[openstack-dev] [Keystone] Best way to do something MySQL-specific?

Clint Byrum clint at fewbar.com
Tue Jul 9 05:31:25 UTC 2013

On Jul 8, 2013, at 20:34, Jamie Lennox <jlennox at redhat.com> wrote:

> On Mon, 2013-07-08 at 21:55 -0400, Adam Young wrote:
>> Tokens are, for the most part, immutable.  Once they are written, they
>> don't change except if they get revoked.  This is a fairly rare
>> occurance, but it does happen.
>> Deleting tokens based on age should be fairly straight forward, and
>> locks should not need to be held for a significant amount of time.
>> My guess, however, is that the problem is SQL Alchemy:
>>        query = session.query(TokenModel)
>>        query = query.filter(TokenModel.expires < timeutils.utcnow())
>>        query.delete(synchronize_session=False)
>> If it is doing a fetch and then the delete, then the rows would be
>> held for a short period of time.
>> Direct SQL might be a better approach:  prepare a statement:
>> "delete from token where expires < $1"
> Sqlalchemy already generates this statement.  
>> and then bind and execute in one command.
>> However, it seems to me that the conflict detection is the problem.  I
>> don't know if there is a way to state "ignore any future queries that
>> would match this criteria."   It does seem to me that even doing this
>> degree of conflict detection is somewhat violating the principal of
>> Isolation.
>> There might be an approach using table partitioning as well, where you
>> only write to partition one, and delete from partition 2, and then
>> swap.
>> On 07/08/2013 09:13 PM, Robert Collins wrote:
>>> On 9 July 2013 12:32, Adam Young <ayoung at redhat.com> wrote:
>>>                * I am asking about MySQL.. presumably a "real"
>>>                database.
>>>         I have to admit I am a bit of a Postgresql Bigot. I don't
>>>        really consider MySQL a real database, althought it has
>>>        improved a lot over the years.  I am not up to speed
>>>        on"InnoDB's gap locking behavior" but it is not something I
>>>        would expect to be a problem in Postgresql.
>>> PostgreSQL has similar but different characteristics, particular the
>>> latest iteration of isolation behaviour where locks are held on *the
>>> result of a query*, not on 'specific rows returned' - the difference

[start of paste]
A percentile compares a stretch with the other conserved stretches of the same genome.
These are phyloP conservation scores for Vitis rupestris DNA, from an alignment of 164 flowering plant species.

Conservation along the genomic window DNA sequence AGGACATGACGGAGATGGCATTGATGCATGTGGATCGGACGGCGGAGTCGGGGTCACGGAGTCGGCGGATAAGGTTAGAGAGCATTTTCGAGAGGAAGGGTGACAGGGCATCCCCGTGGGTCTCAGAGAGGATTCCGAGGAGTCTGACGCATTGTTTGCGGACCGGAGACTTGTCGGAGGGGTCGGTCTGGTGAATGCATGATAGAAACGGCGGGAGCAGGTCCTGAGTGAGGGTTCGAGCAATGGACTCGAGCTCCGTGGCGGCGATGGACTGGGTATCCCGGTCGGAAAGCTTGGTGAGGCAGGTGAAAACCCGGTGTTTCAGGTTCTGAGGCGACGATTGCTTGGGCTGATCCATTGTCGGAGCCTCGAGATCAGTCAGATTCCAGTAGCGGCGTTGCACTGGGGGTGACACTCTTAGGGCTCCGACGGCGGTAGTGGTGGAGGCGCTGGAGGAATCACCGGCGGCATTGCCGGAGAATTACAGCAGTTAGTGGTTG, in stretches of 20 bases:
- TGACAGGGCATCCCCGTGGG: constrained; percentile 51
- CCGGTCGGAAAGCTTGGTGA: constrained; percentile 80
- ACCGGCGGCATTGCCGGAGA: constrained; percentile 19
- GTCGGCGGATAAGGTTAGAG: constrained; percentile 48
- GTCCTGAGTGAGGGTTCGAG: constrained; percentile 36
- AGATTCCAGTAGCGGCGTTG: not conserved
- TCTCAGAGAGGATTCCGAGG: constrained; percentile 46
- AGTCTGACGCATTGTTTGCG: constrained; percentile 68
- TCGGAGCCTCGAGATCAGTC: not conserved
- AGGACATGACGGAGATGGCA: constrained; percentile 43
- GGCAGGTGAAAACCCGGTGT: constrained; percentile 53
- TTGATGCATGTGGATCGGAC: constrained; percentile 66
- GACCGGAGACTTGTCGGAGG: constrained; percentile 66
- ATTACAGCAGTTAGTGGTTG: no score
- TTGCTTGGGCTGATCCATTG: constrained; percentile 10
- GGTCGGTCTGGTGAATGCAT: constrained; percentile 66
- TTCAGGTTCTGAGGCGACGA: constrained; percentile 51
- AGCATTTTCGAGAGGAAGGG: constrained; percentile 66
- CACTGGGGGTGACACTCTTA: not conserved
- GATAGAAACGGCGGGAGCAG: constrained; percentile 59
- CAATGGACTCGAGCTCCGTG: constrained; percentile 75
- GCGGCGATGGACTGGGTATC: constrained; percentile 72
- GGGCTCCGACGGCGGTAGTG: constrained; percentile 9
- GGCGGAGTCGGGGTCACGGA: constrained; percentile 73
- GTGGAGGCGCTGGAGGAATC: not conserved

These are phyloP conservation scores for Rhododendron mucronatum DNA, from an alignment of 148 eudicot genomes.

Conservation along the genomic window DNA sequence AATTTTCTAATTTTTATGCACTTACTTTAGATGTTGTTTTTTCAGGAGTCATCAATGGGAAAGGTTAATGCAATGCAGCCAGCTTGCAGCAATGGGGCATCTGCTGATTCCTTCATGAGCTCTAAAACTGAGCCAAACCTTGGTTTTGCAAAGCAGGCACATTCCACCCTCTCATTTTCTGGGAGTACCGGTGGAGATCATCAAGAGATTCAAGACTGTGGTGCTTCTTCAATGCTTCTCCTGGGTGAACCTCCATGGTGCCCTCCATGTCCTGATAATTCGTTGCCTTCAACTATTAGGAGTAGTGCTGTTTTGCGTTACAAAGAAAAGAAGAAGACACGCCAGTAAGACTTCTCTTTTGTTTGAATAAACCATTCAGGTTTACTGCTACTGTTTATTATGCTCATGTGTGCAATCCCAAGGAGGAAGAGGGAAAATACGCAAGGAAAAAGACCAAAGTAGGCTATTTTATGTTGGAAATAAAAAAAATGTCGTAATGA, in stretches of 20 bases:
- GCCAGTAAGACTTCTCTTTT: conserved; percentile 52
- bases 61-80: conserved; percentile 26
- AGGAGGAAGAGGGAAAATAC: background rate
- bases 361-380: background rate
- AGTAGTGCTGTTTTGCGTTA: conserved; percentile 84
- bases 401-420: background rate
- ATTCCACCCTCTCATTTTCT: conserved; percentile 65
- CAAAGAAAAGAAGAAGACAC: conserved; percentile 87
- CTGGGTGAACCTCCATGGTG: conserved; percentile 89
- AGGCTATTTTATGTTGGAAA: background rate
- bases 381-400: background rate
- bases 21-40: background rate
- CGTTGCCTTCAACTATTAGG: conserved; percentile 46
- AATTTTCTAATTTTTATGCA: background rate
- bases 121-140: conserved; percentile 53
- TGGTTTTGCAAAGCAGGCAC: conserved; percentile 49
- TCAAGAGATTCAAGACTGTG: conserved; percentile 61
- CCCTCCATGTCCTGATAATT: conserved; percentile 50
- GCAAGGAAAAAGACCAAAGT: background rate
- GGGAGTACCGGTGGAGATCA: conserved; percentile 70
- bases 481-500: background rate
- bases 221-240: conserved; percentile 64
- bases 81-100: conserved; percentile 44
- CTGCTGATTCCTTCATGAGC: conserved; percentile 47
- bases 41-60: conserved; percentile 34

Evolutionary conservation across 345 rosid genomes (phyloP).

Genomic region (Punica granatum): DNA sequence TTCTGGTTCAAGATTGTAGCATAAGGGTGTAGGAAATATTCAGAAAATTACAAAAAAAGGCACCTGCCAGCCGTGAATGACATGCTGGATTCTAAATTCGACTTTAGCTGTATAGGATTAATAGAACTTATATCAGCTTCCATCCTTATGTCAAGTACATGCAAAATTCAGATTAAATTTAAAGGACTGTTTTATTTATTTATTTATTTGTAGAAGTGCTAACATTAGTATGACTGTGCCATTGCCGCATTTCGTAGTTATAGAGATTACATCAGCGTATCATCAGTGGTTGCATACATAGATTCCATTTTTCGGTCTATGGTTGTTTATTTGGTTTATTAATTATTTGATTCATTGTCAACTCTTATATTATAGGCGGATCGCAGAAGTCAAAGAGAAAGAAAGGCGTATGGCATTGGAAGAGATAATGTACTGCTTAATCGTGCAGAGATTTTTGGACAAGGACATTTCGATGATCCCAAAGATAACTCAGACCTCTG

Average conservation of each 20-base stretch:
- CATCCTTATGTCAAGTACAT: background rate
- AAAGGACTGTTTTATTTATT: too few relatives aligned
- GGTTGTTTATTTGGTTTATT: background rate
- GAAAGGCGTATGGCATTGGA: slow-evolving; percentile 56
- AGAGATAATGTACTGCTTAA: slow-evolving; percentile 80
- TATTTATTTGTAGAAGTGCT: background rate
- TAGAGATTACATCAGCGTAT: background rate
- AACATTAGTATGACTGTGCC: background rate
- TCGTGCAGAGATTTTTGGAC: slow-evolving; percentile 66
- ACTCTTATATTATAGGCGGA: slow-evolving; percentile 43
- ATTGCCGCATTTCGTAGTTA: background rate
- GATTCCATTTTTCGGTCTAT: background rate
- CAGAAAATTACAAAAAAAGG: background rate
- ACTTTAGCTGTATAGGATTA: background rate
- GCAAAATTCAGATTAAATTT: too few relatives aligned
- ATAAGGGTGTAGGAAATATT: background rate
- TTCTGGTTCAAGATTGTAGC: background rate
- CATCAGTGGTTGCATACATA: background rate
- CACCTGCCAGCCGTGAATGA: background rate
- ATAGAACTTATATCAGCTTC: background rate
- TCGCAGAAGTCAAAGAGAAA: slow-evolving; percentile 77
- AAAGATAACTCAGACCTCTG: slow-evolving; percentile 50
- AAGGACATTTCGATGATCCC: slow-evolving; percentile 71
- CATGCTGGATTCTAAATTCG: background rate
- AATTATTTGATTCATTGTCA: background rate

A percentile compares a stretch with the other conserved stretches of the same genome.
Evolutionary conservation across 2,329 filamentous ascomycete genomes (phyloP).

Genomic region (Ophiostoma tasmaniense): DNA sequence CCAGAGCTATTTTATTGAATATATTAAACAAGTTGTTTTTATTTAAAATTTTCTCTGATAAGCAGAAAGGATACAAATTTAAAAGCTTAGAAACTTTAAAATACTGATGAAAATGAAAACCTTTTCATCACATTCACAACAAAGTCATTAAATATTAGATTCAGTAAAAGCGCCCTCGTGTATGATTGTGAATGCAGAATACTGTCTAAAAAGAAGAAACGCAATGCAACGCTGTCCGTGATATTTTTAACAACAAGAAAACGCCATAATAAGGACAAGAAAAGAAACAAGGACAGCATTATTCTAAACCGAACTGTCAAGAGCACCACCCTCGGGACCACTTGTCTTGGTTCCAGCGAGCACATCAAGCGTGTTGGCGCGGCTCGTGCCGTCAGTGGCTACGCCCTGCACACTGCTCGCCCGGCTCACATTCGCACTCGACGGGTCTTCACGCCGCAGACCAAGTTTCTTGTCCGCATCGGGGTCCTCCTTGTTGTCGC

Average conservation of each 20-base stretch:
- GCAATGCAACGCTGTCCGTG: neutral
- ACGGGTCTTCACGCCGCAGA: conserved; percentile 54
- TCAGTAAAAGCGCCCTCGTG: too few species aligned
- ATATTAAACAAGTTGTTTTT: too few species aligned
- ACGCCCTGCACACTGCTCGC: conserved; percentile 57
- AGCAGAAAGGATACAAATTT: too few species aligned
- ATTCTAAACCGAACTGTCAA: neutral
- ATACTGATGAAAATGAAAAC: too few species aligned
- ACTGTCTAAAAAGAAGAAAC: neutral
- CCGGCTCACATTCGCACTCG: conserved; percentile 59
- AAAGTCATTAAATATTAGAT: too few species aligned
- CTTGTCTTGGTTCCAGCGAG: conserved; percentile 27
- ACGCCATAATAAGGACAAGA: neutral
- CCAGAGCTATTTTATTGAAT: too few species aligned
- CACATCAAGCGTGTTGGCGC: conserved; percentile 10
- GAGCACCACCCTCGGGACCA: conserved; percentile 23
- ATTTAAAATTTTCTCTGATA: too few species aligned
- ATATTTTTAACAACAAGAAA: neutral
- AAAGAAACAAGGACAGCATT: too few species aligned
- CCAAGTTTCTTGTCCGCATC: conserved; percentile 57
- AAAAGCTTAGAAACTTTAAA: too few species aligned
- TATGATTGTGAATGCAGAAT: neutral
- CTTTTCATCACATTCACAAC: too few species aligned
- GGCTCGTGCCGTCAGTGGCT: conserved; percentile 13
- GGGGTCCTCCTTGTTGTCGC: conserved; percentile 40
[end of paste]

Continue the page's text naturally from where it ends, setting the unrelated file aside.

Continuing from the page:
>>> being that adding a new row that matches the query for rows to
>>> delete, would encounter a conflict. You also need to delete small
>>> numbers of rows at a time, though the reason in the plumbing is
>>> different. There are some nasty interlocks you can cause with very
>>> large deletes and autovacuum too - if you trigger deadlock detection
>>> it still takes /minutes/ to detect and cleanup, whereas we want
>>> sub-second liveness.
>>>        once every second would be strange indeed.  I would think
>>>        maybe once every five minutes or so.  Schedule your clean up
>>>        IAW your deployment and usage.
>>> 5m intervals exacerbate the issue until it's solved. If the cleanup
>>> deletes no more than (say) 1000 rows per iteration, it could run
>>> every 5 minutes but when run keep going until the db is cleaned.
>>>        Deleting a chunk of tokens in bulk would be preferable to
>>>        doing client side iteration, I can;t see how that would not
>>>        be the case.
>>> right, so I think Clint prefers that too, the question is how to get
>>> sqlalchemy to output the appropriate sql for postgresql and mysql,
>>> which is different.
> I'm not experienced with large databases but i wrote the token_flush so
> i'm interested. What am i missing that we can't just add a --limit
> parameter to the command line tool so "keystone-manage token_flush
> --limit=1000" which is (as was mentioned) deleting 1000 in a command. 
> SA will be able to generate a nested query like:
> "delete from token where id in (select id from token limit 1000)" 
> for all databases. What sort of hit is something nested like that? Then
> you tweak the limit and the frequency but i would suggest 1000 every 5
> minutes should result in a net negative token count and wouldn't come
> close to the locks. 

That is exactly what I tried. MySQL doesn't allow LIMIT on sub queries which feed into the IN() construct. :-(

MySQL does have an SQL extension which allows LIMIT in the DELETE statement, but this presents the challenge I originally was asking about.

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